Cremica's Akshay Bector talks to Financial Express Online about the evolution of mayonnaise as poor man’s food, his take on the current government, Cremica’s latest stint with Jubilant Food Works and why Kellogg’s cannot acquire Haldiram's.
Cremica’s Managing Director Akshay Bector is the second generation entrant in the business started by his mother Rajni Bector. Cremica recently launched new products in bar syrup and salad dressings category. Akshay Bector talks to Financial Express Online about the evolution of mayonnaise as poor man’s food, his take on the current government, Cremica’s latest stint with Jubilant Food Works and why Kellogg’s cannot acquire Haldiram’s.
Here are edited excerpts of Akshay Bector’s conversation with Prachi Gupta:
Cremica started as ice cream manufacturers and now has several business operations. What are your views on Cremica’s growth?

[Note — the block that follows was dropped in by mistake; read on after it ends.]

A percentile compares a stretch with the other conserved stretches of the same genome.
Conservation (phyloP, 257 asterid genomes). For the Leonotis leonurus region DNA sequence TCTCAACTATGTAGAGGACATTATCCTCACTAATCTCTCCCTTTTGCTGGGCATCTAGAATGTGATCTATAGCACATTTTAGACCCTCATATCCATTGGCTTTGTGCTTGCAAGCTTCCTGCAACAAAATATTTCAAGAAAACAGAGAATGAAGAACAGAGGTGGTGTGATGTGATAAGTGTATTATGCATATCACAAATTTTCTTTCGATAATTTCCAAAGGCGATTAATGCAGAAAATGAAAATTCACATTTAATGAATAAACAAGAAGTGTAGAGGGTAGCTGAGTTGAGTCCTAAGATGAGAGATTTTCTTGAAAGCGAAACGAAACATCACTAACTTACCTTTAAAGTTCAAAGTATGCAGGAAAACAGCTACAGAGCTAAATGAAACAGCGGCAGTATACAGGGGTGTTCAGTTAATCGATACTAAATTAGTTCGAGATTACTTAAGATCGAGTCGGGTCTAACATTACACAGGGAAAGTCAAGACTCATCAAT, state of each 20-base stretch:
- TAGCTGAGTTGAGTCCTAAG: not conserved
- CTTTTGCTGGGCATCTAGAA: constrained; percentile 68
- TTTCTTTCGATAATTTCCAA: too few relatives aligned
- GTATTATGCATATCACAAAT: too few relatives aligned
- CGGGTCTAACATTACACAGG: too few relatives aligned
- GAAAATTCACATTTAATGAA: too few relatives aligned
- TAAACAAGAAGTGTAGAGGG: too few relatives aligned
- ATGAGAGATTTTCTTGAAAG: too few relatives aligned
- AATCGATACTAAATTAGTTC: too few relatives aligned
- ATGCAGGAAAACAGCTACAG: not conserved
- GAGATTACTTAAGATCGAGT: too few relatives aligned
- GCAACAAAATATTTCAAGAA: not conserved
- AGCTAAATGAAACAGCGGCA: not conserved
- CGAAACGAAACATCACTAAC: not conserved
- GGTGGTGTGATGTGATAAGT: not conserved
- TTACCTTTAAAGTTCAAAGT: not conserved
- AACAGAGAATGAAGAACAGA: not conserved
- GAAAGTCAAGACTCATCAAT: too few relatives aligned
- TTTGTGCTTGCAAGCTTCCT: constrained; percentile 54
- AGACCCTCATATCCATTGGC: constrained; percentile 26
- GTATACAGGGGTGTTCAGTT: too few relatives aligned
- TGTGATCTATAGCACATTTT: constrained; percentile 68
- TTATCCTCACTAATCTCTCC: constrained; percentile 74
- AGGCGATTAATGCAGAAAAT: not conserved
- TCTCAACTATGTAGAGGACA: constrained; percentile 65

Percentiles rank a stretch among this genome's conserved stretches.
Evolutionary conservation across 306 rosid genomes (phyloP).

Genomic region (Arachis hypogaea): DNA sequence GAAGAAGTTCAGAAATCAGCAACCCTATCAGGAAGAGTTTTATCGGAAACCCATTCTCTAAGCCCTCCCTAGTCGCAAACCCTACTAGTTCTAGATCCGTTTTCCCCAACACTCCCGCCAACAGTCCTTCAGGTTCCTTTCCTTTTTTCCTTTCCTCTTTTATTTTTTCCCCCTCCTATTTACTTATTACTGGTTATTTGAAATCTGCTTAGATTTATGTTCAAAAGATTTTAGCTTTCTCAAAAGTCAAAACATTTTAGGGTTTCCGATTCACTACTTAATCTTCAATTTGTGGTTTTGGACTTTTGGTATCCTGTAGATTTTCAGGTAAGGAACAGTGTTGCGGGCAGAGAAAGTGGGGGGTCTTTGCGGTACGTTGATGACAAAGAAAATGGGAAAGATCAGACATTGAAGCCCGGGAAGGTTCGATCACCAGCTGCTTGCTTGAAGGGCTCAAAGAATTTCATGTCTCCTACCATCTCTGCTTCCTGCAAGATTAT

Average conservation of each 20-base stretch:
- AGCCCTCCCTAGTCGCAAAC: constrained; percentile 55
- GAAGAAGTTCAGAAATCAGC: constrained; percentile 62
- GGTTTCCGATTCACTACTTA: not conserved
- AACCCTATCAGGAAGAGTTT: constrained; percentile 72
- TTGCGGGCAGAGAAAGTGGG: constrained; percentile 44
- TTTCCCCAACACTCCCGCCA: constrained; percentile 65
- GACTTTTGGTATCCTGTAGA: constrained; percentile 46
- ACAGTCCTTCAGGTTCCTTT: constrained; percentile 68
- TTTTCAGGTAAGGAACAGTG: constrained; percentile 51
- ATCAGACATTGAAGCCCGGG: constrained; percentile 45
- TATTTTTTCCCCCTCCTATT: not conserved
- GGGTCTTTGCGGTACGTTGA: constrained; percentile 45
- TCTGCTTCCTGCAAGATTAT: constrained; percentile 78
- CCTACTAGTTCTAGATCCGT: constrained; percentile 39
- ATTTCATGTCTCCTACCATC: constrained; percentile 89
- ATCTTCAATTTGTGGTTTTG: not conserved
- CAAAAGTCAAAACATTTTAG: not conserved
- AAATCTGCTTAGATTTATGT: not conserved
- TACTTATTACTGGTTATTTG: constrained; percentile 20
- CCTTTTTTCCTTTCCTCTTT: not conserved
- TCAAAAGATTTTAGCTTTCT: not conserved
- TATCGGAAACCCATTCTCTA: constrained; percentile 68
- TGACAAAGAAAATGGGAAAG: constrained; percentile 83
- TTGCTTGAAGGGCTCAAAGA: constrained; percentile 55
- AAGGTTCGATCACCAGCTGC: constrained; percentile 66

Originally the business started as a hobby and it was initially a joint venture with Quaker oats, to be a supplier to McDonald’s. In 20 odd years, the business has grown its wings into the market to become number one producer of mayonnaise and perhaps third largest producer of tomato ketchup in India. The business has consistently grown over 20% for the last maybe 20 years.
You brought up the name of McDonald’s in between. Do you think McDonald’s had a role in your success?
McDonald’s has laid the foundation of this business. The original business was only for McDonald’s. Our work for it was empirical like development of vegetable mayonnaise and Indianization of the menu. We have done a path-breaking work, early on.
We had our first partnership with Quaker oats but then it got sold. All in all, McDonald’s laid the foundation and we are very grateful for that.
Tell us something about the new product launch?